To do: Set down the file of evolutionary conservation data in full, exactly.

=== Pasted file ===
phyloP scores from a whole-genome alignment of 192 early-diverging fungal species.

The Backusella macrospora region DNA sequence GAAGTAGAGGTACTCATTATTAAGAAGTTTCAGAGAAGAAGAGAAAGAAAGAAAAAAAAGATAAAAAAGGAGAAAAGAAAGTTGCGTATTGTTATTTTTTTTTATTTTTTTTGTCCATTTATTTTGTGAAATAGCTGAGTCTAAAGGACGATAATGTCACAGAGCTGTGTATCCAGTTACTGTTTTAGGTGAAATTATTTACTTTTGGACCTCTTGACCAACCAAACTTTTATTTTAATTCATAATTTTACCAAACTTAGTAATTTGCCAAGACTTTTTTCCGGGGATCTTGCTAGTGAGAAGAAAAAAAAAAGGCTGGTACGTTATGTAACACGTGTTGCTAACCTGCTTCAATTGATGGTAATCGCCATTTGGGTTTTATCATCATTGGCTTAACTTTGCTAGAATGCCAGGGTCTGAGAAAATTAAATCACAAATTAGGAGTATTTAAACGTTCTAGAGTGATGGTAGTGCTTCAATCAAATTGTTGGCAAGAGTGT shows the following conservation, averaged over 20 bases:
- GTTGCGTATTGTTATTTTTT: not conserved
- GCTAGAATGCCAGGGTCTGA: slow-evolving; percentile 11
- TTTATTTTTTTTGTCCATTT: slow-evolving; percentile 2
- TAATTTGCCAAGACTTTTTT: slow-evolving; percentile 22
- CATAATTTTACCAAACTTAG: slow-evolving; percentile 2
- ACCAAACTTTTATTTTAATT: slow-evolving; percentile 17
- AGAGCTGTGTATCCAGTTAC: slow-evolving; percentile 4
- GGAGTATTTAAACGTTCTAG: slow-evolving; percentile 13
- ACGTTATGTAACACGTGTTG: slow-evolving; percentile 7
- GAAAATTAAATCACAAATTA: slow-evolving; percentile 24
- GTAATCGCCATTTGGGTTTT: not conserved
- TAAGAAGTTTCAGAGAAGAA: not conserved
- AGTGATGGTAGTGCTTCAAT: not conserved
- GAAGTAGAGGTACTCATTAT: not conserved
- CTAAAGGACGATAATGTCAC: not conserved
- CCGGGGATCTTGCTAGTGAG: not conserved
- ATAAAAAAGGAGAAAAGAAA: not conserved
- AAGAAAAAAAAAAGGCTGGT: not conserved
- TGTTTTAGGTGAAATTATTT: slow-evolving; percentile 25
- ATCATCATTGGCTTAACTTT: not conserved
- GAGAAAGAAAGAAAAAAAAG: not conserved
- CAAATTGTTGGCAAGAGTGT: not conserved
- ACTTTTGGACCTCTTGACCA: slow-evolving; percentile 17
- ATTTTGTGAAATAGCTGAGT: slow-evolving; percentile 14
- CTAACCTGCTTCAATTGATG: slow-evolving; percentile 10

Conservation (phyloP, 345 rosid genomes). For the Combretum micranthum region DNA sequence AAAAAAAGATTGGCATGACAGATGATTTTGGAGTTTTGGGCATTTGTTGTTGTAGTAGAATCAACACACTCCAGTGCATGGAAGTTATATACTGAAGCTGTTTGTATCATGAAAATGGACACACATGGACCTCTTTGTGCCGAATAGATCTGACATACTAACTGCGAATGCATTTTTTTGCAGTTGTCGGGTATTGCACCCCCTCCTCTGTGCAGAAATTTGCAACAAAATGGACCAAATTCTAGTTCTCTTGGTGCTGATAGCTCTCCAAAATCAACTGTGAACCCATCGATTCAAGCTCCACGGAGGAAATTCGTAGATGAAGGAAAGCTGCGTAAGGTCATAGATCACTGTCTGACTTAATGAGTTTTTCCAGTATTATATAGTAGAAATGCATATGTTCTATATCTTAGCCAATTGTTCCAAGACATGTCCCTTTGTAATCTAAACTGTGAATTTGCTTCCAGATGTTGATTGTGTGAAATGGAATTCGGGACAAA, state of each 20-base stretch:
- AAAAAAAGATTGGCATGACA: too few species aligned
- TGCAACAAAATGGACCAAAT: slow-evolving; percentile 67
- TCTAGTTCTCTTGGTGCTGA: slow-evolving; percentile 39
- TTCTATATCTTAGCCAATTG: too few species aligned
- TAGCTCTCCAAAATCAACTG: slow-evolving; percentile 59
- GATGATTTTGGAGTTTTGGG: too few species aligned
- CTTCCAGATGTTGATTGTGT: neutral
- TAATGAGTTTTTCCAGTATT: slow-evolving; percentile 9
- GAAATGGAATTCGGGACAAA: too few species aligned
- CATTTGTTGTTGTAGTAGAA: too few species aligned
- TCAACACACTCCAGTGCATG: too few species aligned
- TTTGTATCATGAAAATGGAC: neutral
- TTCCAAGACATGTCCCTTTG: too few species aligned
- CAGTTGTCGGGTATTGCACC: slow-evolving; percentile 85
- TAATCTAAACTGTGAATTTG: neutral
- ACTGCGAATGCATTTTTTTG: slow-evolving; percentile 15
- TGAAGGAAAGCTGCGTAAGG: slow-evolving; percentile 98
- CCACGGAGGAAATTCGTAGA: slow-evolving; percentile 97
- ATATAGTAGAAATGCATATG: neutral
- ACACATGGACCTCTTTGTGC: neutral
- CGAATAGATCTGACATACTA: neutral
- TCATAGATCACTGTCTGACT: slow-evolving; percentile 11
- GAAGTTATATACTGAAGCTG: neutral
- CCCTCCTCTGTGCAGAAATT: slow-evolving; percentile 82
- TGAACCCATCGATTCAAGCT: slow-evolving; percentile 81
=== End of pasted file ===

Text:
phyloP scores from a whole-genome alignment of 192 early-diverging fungal species.

The Backusella macrospora region DNA sequence GAAGTAGAGGTACTCATTATTAAGAAGTTTCAGAGAAGAAGAGAAAGAAAGAAAAAAAAGATAAAAAAGGAGAAAAGAAAGTTGCGTATTGTTATTTTTTTTTATTTTTTTTGTCCATTTATTTTGTGAAATAGCTGAGTCTAAAGGACGATAATGTCACAGAGCTGTGTATCCAGTTACTGTTTTAGGTGAAATTATTTACTTTTGGACCTCTTGACCAACCAAACTTTTATTTTAATTCATAATTTTACCAAACTTAGTAATTTGCCAAGACTTTTTTCCGGGGATCTTGCTAGTGAGAAGAAAAAAAAAAGGCTGGTACGTTATGTAACACGTGTTGCTAACCTGCTTCAATTGATGGTAATCGCCATTTGGGTTTTATCATCATTGGCTTAACTTTGCTAGAATGCCAGGGTCTGAGAAAATTAAATCACAAATTAGGAGTATTTAAACGTTCTAGAGTGATGGTAGTGCTTCAATCAAATTGTTGGCAAGAGTGT shows the following conservation, averaged over 20 bases:
- GTTGCGTATTGTTATTTTTT: not conserved
- GCTAGAATGCCAGGGTCTGA: slow-evolving; percentile 11
- TTTATTTTTTTTGTCCATTT: slow-evolving; percentile 2
- TAATTTGCCAAGACTTTTTT: slow-evolving; percentile 22
- CATAATTTTACCAAACTTAG: slow-evolving; percentile 2
- ACCAAACTTTTATTTTAATT: slow-evolving; percentile 17
- AGAGCTGTGTATCCAGTTAC: slow-evolving; percentile 4
- GGAGTATTTAAACGTTCTAG: slow-evolving; percentile 13
- ACGTTATGTAACACGTGTTG: slow-evolving; percentile 7
- GAAAATTAAATCACAAATTA: slow-evolving; percentile 24
- GTAATCGCCATTTGGGTTTT: not conserved
- TAAGAAGTTTCAGAGAAGAA: not conserved
- AGTGATGGTAGTGCTTCAAT: not conserved
- GAAGTAGAGGTACTCATTAT: not conserved
- CTAAAGGACGATAATGTCAC: not conserved
- CCGGGGATCTTGCTAGTGAG: not conserved
- ATAAAAAAGGAGAAAAGAAA: not conserved
- AAGAAAAAAAAAAGGCTGGT: not conserved
- TGTTTTAGGTGAAATTATTT: slow-evolving; percentile 25
- ATCATCATTGGCTTAACTTT: not conserved
- GAGAAAGAAAGAAAAAAAAG: not conserved
- CAAATTGTTGGCAAGAGTGT: not conserved
- ACTTTTGGACCTCTTGACCA: slow-evolving; percentile 17
- ATTTTGTGAAATAGCTGAGT: slow-evolving; percentile 14
- CTAACCTGCTTCAATTGATG: slow-evolving; percentile 10

Conservation (phyloP, 345 rosid genomes). For the Combretum micranthum region DNA sequence AAAAAAAGATTGGCATGACAGATGATTTTGGAGTTTTGGGCATTTGTTGTTGTAGTAGAATCAACACACTCCAGTGCATGGAAGTTATATACTGAAGCTGTTTGTATCATGAAAATGGACACACATGGACCTCTTTGTGCCGAATAGATCTGACATACTAACTGCGAATGCATTTTTTTGCAGTTGTCGGGTATTGCACCCCCTCCTCTGTGCAGAAATTTGCAACAAAATGGACCAAATTCTAGTTCTCTTGGTGCTGATAGCTCTCCAAAATCAACTGTGAACCCATCGATTCAAGCTCCACGGAGGAAATTCGTAGATGAAGGAAAGCTGCGTAAGGTCATAGATCACTGTCTGACTTAATGAGTTTTTCCAGTATTATATAGTAGAAATGCATATGTTCTATATCTTAGCCAATTGTTCCAAGACATGTCCCTTTGTAATCTAAACTGTGAATTTGCTTCCAGATGTTGATTGTGTGAAATGGAATTCGGGACAAA, state of each 20-base stretch:
- AAAAAAAGATTGGCATGACA: too few species aligned
- TGCAACAAAATGGACCAAAT: slow-evolving; percentile 67
- TCTAGTTCTCTTGGTGCTGA: slow-evolving; percentile 39
- TTCTATATCTTAGCCAATTG: too few species aligned
- TAGCTCTCCAAAATCAACTG: slow-evolving; percentile 59
- GATGATTTTGGAGTTTTGGG: too few species aligned
- CTTCCAGATGTTGATTGTGT: neutral
- TAATGAGTTTTTCCAGTATT: slow-evolving; percentile 9
- GAAATGGAATTCGGGACAAA: too few species aligned
- CATTTGTTGTTGTAGTAGAA: too few species aligned
- TCAACACACTCCAGTGCATG: too few species aligned
- TTTGTATCATGAAAATGGAC: neutral
- TTCCAAGACATGTCCCTTTG: too few species aligned
- CAGTTGTCGGGTATTGCACC: slow-evolving; percentile 85
- TAATCTAAACTGTGAATTTG: neutral
- ACTGCGAATGCATTTTTTTG: slow-evolving; percentile 15
- TGAAGGAAAGCTGCGTAAGG: slow-evolving; percentile 98
- CCACGGAGGAAATTCGTAGA: slow-evolving; percentile 97
- ATATAGTAGAAATGCATATG: neutral
- ACACATGGACCTCTTTGTGC: neutral
- CGAATAGATCTGACATACTA: neutral
- TCATAGATCACTGTCTGACT: slow-evolving; percentile 11
- GAAGTTATATACTGAAGCTG: neutral
- CCCTCCTCTGTGCAGAAATT: slow-evolving; percentile 82
- TGAACCCATCGATTCAAGCT: slow-evolving; percentile 81